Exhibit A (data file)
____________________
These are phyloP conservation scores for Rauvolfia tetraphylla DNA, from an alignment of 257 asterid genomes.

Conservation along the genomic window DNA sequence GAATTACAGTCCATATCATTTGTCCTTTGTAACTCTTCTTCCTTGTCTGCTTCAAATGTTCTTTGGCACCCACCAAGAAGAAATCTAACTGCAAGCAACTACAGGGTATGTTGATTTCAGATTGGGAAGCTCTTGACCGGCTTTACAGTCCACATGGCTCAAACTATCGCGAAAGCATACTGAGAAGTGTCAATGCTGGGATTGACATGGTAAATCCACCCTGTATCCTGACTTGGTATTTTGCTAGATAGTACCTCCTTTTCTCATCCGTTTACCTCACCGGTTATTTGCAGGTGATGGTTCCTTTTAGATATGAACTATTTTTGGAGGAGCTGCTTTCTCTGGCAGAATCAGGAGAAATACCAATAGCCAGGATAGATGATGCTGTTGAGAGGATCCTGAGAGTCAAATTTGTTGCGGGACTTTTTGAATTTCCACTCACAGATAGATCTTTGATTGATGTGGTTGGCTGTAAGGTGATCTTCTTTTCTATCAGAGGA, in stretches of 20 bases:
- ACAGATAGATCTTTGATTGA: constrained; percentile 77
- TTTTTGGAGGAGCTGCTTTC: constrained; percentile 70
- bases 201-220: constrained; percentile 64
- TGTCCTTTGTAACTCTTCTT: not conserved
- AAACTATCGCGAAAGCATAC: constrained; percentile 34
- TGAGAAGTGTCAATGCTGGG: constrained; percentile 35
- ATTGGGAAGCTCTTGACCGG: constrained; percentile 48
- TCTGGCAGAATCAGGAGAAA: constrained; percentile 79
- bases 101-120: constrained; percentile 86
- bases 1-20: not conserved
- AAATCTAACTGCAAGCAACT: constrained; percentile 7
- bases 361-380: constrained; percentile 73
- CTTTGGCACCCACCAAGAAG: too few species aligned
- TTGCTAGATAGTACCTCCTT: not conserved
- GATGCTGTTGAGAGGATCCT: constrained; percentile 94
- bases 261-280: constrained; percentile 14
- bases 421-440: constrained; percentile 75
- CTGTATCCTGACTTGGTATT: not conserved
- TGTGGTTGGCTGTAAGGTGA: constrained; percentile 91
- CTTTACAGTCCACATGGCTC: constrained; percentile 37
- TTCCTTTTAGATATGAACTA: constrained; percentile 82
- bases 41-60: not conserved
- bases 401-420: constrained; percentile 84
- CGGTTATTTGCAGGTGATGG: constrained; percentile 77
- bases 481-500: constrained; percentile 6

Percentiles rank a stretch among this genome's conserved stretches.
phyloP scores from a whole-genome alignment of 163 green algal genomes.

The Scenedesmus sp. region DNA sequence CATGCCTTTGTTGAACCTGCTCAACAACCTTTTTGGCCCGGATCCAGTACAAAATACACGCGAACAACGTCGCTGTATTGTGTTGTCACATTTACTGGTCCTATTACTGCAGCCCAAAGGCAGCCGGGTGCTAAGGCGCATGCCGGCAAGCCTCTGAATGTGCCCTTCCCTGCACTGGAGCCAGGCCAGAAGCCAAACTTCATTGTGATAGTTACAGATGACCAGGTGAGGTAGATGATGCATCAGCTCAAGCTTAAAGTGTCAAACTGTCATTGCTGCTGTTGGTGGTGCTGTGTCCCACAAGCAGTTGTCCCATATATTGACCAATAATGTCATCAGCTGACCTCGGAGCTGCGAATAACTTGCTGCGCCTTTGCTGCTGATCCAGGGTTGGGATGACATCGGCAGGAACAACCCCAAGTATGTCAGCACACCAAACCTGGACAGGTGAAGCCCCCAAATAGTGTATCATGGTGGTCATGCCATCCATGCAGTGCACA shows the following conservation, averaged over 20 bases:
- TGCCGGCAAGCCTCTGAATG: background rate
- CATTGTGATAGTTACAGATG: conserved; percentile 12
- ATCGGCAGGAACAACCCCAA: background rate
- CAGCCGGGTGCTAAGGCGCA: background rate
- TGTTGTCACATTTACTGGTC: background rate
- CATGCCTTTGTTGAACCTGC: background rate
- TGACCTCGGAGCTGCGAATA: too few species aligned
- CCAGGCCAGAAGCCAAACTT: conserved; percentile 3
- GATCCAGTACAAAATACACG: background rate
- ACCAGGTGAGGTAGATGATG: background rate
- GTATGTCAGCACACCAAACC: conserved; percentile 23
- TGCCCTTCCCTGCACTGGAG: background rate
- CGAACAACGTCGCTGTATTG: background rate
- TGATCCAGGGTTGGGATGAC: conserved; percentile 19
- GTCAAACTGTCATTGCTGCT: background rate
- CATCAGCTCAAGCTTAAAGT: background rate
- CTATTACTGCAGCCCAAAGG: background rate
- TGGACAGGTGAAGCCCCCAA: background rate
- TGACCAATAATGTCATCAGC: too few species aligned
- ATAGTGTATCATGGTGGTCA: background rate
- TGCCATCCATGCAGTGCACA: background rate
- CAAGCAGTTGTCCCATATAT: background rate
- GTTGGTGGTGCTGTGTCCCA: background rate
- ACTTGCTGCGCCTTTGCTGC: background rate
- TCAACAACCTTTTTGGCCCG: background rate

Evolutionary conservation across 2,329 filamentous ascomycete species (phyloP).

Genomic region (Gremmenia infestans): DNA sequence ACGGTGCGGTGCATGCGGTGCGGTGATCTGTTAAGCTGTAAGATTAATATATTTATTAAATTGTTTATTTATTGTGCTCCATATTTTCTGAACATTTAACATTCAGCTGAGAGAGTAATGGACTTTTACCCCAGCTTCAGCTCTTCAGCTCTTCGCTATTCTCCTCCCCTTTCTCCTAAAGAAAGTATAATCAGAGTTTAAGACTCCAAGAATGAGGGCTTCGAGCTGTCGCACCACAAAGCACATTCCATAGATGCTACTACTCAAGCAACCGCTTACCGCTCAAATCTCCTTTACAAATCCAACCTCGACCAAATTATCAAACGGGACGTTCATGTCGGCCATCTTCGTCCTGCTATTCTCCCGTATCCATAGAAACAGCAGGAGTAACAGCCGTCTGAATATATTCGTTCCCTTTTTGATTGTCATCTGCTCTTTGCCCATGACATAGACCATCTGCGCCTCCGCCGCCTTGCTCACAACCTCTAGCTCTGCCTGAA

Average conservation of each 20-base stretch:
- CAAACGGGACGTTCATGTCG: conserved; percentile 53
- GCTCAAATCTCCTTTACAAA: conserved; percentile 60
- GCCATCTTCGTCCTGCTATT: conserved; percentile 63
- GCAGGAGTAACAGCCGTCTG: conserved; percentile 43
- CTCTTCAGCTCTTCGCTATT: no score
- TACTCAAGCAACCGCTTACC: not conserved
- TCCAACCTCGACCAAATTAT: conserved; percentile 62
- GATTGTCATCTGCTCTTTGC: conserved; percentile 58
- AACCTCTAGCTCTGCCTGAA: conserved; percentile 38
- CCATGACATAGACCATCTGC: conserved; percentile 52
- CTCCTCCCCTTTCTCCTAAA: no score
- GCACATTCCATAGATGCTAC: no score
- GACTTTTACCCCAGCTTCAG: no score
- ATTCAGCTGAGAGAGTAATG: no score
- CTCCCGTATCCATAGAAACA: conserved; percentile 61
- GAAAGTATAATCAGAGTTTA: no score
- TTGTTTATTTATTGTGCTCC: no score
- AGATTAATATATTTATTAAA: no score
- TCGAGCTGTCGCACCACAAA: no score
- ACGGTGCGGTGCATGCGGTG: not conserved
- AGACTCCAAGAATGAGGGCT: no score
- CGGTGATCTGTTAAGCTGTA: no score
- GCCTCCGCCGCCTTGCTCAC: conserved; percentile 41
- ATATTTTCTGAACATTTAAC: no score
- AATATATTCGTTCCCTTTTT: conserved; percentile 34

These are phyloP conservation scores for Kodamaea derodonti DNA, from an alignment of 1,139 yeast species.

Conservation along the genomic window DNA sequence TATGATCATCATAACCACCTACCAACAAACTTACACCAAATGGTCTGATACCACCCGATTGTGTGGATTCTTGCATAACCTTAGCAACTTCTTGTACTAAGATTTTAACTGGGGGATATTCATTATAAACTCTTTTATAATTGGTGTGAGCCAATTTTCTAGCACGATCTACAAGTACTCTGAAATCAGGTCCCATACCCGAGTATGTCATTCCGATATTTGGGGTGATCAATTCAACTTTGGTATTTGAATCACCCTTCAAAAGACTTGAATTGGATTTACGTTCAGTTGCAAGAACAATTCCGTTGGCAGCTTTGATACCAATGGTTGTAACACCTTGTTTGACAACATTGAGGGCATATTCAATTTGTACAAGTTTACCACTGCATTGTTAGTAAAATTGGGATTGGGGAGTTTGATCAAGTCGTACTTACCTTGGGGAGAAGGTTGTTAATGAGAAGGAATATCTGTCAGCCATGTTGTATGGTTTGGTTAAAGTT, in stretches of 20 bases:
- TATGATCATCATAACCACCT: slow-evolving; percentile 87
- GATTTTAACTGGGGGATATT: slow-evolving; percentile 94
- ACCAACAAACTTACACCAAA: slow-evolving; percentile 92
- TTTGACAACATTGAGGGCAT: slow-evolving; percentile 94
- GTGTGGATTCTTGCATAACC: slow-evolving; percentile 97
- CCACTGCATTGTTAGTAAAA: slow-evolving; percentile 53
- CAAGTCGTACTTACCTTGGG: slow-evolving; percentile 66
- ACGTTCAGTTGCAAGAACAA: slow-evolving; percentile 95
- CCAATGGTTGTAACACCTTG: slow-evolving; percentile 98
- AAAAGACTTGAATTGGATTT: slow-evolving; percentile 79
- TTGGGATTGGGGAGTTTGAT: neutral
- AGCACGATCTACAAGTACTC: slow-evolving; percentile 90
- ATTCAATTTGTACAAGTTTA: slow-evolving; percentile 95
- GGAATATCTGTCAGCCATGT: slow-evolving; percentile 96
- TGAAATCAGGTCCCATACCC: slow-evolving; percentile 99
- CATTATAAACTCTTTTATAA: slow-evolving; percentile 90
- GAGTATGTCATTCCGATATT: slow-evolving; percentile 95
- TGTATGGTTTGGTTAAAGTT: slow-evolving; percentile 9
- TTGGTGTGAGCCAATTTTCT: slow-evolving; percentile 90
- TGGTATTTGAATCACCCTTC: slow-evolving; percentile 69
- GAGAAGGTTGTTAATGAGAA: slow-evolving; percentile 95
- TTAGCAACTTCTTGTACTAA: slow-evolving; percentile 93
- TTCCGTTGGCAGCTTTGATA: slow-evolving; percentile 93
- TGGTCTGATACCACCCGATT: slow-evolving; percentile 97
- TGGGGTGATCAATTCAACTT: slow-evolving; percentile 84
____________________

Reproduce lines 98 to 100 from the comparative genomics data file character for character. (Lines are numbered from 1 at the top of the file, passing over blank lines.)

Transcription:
- ATTCAATTTGTACAAGTTTA: slow-evolving; percentile 95
- GGAATATCTGTCAGCCATGT: slow-evolving; percentile 96
- TGAAATCAGGTCCCATACCC: slow-evolving; percentile 99